Reading between the lines of your point by point exposition, this scans to me like something less complicated may be going on with these hypothetical "Lugar voters" - namely that they are patriotic Americans who are trying to do the right thing by their country at a time when the quality of our leadership for the next several years is going to matter a great deal.

von, I expect that the number of voters who fall into that category is microscopic.

White guilt overcoming policy differences? Really? In this country where voting is done in secret?

Hell, I disagree with the MUP (magical unity pony, per Balloon Juice) on a number of important issues, like trade and FISA. But I'm voting for him because (a) I support his policies on the war, health care and taxes, (b) I support his thoughtful technocratic style; and (c) the other guy (not to mention his VP) could well be the ruination of the American Dream.

ymmd.

My sister, who lives in mostly-rural northeast Ohio, has been buying into a lot of the tripe that's been out there about Obama, referring to him as "Barack Hussein Terrorist-Cell Obama," sending me emails of dogs peeing on Obama signs, etc.

Last night I was on the phone with her. Her son, my 19-year-old nephew, has to have serious back surgery in two weeks. He's not currently insured, and unless we can pull some strings, they're going to be on the hook for about $25,000 in surgery costs, including $4,000 that they have to produce by Monday.

At one point in the conversation, I said, "Denise, you know, this is why you need to vote for Obama."

She replied, "I know. I think I probably will."

Success! :)

Debrazza, race still plays a huge, and unfortunate, role in society. I disagree with Ta-Nesihi Coates on any number of things, but his recent posting on race have been very good. Take a look at them. (My ultimate take is slightly different; more in line with the notion of a perpetratorless crime that proved so fascinating the 50s existentialists, particularly Camus and Bowles.) Interracial couples still get looks and double-takes, even in so-called liberal metropolii. Ask one.

Reading between the lines of your point by point exposition, this scans to me like something less complicated may be going on with these hypothetical "Lugar voters" - namely that they are patriotic Americans who are trying to do the right thing by their country at a time when the quality of our leadership for the next several years is going to matter a great deal.

Not exactly. I continue to think that either McCain or Obama would "do the right thing by their country". On the issues, I would prefer a McCain administration. And I am very uncomfortable with turning both Congress and the White House over the Democrats: US government works best when it's divided (see, 1992-1994; 2000-2004/6).

White guilt overcoming policy differences? Really? In this country where voting is done in secret?

Guilt isn't also hidden? Most white folks refuse to acknowledge that they are motivated at all by race. More frequently they say: I vote on the issues, I don't see color, etc.

Allow me to be one to stand athwart the Obama movement and call "bullshit" and y'all (and me as well). Race is playing a significant role in generating buzz for Obama, and also, to some extent (greater? lesser? who knows?), fostering detractors and holdbacks. Obama is a transformational candidate, and part of reason why he is transformational is the fact that he's a black man in a country that has been discriminating against black men for centuries.

Race is definitely playing a role for me. It would be very easy for me to vote against a faceless D. Really. I like McCain. I've been a supporter of McCain since '00. I've donated to him. Just as Obama supporters do with their candidate, I find it too easy to excuse McCain's foibles. But I am finding it very difficult to vote against the "First Black President". I've asked myself more than once, and once outloud in a bar: How can I f-cking do that?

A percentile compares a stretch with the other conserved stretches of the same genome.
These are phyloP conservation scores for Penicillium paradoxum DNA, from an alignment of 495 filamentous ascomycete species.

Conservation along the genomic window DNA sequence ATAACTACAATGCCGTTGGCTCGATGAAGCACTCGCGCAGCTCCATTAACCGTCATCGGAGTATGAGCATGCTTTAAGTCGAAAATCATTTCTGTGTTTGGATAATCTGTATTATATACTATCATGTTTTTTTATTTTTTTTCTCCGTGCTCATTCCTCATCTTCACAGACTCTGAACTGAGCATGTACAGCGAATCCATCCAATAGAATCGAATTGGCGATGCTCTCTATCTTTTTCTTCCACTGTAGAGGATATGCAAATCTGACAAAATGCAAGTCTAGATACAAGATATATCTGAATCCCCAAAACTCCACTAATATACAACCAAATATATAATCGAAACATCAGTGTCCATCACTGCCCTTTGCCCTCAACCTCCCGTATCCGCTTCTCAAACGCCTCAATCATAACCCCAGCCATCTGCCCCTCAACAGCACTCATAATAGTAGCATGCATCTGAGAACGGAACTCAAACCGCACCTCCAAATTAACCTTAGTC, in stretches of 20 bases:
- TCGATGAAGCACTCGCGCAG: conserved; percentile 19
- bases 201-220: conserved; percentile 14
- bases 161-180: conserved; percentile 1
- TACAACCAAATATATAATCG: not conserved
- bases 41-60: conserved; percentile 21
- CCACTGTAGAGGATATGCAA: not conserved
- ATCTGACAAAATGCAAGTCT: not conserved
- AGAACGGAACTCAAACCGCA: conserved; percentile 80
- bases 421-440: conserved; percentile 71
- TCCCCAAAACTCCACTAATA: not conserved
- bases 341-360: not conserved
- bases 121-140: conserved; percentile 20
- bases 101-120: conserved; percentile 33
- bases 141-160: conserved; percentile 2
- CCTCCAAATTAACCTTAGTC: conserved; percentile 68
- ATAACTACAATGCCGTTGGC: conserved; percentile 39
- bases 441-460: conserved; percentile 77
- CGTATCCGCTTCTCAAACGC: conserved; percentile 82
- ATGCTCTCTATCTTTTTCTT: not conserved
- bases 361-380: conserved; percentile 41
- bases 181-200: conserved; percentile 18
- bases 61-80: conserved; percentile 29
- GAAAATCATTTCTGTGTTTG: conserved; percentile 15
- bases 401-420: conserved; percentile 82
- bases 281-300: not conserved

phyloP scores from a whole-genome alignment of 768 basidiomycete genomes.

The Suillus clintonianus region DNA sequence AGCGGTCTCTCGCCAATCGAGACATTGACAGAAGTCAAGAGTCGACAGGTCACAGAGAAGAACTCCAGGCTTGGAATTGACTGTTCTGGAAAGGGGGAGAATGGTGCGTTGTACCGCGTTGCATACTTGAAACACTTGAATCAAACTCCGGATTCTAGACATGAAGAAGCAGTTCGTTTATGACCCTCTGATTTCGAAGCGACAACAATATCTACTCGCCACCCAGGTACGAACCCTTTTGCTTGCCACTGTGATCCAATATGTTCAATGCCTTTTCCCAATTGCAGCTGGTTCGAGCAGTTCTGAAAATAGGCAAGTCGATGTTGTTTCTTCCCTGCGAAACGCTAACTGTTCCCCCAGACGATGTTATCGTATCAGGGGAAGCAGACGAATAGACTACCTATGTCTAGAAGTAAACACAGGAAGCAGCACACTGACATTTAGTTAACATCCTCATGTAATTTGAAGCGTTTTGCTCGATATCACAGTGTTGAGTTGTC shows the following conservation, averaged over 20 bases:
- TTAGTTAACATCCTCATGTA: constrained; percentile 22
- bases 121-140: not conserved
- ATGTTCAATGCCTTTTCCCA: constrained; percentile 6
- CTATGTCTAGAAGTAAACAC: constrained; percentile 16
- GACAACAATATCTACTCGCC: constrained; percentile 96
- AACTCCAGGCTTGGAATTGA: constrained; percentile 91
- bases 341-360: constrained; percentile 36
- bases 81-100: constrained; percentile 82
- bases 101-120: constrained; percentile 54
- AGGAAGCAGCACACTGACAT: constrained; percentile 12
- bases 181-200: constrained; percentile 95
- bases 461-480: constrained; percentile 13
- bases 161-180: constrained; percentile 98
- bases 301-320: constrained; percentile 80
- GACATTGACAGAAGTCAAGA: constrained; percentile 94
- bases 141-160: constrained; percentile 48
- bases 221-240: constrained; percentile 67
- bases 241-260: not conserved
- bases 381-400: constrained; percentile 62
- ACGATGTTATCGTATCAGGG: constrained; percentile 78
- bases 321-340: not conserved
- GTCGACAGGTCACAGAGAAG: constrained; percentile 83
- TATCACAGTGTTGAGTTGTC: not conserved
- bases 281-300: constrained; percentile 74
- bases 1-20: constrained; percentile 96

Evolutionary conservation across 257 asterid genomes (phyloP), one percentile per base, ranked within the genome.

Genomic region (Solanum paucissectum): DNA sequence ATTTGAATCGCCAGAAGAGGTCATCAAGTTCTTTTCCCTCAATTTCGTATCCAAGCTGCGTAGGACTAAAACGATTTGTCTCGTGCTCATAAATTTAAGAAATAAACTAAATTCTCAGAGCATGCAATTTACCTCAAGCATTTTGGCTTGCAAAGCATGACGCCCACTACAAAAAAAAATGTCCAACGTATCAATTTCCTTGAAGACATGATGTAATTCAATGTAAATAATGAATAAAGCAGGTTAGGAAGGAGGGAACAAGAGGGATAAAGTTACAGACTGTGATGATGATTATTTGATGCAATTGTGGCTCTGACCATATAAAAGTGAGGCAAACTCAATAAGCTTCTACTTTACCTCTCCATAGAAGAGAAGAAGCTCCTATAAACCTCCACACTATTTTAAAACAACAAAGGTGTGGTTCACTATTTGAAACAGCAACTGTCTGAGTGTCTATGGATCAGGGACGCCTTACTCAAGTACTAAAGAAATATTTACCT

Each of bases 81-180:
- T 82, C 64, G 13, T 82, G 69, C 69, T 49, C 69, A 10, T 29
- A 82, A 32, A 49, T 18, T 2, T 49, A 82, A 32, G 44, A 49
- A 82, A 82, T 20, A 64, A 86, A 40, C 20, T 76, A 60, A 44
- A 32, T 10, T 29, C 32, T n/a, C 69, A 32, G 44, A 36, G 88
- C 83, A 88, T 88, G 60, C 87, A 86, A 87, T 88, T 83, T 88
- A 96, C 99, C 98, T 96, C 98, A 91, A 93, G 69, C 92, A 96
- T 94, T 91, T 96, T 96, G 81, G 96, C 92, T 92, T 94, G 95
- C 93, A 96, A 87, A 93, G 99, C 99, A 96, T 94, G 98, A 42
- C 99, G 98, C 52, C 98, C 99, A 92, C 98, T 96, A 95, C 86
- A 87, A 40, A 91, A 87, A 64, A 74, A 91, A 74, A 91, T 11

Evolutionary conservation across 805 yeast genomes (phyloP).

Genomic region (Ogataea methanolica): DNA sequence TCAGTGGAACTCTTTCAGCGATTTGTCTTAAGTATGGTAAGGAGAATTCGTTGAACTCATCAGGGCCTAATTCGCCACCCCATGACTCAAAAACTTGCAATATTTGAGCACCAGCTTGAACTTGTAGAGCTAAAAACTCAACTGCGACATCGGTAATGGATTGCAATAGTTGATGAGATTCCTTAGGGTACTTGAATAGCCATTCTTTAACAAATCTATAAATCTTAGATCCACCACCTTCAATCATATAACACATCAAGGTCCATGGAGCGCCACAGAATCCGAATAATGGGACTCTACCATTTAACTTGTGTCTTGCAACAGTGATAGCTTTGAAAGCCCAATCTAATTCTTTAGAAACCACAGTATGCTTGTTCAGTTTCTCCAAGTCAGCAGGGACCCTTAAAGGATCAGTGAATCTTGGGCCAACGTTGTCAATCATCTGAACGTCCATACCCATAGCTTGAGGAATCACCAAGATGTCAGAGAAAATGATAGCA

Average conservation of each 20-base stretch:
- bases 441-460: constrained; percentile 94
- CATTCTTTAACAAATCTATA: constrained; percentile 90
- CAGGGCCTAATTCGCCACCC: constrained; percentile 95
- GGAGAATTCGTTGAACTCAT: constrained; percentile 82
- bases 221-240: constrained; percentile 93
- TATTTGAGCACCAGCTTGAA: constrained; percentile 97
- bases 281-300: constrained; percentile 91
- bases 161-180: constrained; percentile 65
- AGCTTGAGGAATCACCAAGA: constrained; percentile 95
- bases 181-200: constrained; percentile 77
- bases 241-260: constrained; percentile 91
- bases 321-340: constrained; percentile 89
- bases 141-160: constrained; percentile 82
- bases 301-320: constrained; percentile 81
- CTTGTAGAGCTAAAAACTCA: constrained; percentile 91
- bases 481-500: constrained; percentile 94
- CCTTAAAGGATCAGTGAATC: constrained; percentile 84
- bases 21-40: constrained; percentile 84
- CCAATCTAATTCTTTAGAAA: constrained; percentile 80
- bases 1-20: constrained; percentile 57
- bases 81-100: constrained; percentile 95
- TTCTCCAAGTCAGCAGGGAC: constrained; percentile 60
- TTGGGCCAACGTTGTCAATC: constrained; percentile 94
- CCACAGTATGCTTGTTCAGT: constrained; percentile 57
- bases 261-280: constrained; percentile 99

Guilt is not the best way to make a decision. And if race still plays a factor in your thinking, as it does in mine, it's proof that you're not yet at the promise land. It's f-cking demeaning to Obama to consider voting for him based on race. Among other things, who should be judged on his own merit. I should be (and am) ashamed. But I doubt that folks can avoid letting race affect their thinking this time 'round, and I distrust folks who are confident that they've overcome 500 years of cultural baggage through sheer force of their good intentions (been there, done that). I'm not going to avoid examining all of my motivations. White guilt is definitely one of them.

Race is definitely playing a role for me.

FWIW, it isn't for me. Yes, I'm psyched that he's a racially transformative candidate, of course... but I genuinely prefer his politics and policies to just about anyone who was in this race. [At least, anyone who could've got elected.] Short of Russ Feingold running, Obama's my man, skin color be damned.

I am one of those "Rednecks 4 Obama" and I live about 30 miles from Tony. The good thing about the "R4O" thing is that it allows us to get above the racial stuff and actually talk about the policy differnces. You know, "You're a redneck and you're going to vote for that guy? Why?" and when one explains it, they actually listen.

I went canvassing the other day and only found one die hard McCain fan. There were a # of people who weren't going to vote because they "hate" them both, 3 pro-Obama people, several "leaning" Obama, and the rest were "undecideds". While race was an obvious factor for several (even if they wouldn't admit it) I was still able to talk policy in a respectful way with all of them.

I like to think that because I am a redneck who looks beyond race, it will make it more comfortable for them to do so too.

Here's hoping...

Race is definitely playing a role for me. It would be very easy for me to vote against a faceless D. Really. I like McCain. I've been a supporter of McCain since '00. I've donated to him. Just as Obama supporters do with their candidate, I find it too easy to excuse McCain's foibles. But I am finding it very difficult to vote against the "First Black President". I've asked myself more than once, and once outloud in a bar: How can I f-cking do that?